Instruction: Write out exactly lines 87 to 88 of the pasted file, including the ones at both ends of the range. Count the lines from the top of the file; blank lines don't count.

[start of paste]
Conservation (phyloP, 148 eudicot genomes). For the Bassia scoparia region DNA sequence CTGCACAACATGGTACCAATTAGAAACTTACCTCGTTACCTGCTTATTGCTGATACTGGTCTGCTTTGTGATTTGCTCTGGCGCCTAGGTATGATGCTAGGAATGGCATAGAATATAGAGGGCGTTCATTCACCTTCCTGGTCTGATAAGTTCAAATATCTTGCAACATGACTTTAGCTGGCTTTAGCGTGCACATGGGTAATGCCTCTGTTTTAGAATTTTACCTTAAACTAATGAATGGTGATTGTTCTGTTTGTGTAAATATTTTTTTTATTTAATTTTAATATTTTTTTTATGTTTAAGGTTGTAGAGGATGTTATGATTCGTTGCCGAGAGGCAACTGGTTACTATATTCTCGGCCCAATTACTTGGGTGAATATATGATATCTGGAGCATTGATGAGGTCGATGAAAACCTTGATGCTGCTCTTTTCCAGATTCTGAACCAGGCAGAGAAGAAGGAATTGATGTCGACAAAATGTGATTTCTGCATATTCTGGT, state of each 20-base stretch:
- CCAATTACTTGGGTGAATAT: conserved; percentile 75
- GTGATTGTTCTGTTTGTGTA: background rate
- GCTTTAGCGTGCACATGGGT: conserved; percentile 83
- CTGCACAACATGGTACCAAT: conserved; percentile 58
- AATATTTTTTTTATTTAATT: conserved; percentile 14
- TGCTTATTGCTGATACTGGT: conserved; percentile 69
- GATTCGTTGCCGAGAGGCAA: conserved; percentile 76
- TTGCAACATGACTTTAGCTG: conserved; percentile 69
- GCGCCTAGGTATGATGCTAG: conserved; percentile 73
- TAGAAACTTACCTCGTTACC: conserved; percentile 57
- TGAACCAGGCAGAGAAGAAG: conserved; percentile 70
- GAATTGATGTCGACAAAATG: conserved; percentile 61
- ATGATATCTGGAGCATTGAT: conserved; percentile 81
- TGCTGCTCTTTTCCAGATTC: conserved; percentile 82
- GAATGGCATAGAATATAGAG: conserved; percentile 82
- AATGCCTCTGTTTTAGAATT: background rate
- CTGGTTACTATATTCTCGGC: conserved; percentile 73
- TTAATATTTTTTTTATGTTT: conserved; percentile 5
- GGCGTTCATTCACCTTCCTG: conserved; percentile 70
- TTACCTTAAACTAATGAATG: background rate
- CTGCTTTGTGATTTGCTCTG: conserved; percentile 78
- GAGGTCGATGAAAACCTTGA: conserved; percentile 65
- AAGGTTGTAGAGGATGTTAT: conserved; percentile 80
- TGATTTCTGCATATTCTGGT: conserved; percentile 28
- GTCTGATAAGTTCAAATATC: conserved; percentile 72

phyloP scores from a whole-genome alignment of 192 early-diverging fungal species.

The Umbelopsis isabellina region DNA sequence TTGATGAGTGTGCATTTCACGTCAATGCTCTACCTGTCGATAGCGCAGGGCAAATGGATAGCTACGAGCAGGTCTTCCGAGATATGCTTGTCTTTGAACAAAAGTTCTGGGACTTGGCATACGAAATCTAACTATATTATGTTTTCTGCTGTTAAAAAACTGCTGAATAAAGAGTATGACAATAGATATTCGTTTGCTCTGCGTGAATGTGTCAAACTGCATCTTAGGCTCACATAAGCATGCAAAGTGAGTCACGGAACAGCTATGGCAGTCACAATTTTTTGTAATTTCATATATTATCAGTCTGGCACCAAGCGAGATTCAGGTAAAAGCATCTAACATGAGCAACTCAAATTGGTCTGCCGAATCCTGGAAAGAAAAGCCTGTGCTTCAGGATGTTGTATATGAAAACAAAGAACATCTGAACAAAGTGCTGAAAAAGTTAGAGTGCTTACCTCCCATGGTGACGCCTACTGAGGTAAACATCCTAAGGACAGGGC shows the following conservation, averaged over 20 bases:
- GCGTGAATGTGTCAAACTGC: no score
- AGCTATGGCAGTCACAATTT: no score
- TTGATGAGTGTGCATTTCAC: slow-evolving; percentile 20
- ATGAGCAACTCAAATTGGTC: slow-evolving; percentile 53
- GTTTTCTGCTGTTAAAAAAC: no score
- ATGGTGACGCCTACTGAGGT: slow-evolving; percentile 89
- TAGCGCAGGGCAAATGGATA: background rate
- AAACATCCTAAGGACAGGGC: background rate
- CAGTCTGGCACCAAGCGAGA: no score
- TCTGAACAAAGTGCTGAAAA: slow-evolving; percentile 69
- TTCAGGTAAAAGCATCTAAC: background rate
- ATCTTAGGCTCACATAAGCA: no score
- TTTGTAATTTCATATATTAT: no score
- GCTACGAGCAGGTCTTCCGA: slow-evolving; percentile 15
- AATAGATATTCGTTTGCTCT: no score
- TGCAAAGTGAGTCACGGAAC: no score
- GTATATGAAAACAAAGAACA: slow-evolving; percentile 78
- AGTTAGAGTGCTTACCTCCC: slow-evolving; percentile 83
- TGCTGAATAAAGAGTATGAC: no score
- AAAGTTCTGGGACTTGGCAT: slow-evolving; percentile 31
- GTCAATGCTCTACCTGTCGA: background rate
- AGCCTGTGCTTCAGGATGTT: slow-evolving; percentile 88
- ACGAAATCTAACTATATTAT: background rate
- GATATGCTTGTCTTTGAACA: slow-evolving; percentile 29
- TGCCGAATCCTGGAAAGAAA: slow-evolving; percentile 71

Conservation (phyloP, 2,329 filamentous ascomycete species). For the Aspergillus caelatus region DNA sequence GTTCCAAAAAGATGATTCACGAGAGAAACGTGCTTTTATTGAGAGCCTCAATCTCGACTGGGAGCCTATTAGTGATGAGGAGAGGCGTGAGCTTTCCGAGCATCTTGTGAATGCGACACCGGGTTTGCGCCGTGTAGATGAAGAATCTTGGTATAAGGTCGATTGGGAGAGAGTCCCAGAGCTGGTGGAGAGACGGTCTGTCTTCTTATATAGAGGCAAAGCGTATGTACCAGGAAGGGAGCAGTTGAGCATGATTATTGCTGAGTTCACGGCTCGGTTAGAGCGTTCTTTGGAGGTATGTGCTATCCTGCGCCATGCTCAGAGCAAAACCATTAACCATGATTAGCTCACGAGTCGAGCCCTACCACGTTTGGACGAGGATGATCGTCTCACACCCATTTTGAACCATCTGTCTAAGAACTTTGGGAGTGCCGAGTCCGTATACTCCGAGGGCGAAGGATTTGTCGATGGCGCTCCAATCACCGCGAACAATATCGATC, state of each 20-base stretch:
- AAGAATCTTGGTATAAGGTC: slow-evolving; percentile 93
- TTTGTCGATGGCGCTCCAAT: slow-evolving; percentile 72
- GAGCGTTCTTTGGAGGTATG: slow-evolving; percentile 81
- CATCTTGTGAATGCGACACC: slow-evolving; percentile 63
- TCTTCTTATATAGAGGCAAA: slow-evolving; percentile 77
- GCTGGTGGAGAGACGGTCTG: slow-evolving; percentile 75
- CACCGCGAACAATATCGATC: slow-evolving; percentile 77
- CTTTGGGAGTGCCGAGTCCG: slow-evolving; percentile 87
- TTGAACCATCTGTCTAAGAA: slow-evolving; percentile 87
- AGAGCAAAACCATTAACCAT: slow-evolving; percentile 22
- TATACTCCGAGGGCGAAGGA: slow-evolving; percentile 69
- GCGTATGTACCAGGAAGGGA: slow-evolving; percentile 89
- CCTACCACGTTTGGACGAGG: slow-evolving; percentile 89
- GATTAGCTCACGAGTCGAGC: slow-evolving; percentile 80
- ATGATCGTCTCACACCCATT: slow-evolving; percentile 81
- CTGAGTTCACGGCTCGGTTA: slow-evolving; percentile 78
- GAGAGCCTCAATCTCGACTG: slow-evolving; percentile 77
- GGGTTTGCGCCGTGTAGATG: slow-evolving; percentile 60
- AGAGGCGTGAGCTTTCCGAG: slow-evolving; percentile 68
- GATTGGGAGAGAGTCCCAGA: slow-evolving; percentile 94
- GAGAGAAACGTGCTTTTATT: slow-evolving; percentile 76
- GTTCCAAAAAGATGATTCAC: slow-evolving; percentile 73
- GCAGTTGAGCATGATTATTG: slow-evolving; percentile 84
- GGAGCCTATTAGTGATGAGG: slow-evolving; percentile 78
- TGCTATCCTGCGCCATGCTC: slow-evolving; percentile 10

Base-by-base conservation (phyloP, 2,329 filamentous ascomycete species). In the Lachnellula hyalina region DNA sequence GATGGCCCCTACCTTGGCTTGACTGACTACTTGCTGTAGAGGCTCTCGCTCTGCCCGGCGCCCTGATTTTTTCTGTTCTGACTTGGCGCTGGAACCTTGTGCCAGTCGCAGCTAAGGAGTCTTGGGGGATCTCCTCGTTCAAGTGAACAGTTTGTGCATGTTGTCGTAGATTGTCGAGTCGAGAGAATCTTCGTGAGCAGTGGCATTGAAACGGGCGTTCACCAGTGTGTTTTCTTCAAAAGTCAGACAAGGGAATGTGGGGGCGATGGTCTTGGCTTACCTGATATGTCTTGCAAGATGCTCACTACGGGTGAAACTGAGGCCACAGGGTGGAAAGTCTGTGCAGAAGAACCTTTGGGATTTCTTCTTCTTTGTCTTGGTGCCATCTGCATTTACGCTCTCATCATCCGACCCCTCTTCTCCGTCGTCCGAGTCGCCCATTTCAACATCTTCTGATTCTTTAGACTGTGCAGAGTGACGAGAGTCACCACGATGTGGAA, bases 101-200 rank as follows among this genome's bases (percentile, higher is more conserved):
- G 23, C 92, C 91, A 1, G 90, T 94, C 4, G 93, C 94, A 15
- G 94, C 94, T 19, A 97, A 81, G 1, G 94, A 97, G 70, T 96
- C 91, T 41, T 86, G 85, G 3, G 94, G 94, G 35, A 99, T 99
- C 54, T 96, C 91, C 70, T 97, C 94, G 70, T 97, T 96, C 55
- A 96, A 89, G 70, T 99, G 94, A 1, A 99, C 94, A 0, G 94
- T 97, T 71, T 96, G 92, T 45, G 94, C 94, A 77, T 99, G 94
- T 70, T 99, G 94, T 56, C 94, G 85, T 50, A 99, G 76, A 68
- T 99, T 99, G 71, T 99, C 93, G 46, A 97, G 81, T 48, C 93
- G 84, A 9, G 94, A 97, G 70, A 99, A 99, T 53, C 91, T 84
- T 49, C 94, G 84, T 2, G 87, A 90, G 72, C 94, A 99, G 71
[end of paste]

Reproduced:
- T 70, T 99, G 94, T 56, C 94, G 85, T 50, A 99, G 76, A 68
- T 99, T 99, G 71, T 99, C 93, G 46, A 97, G 81, T 48, C 93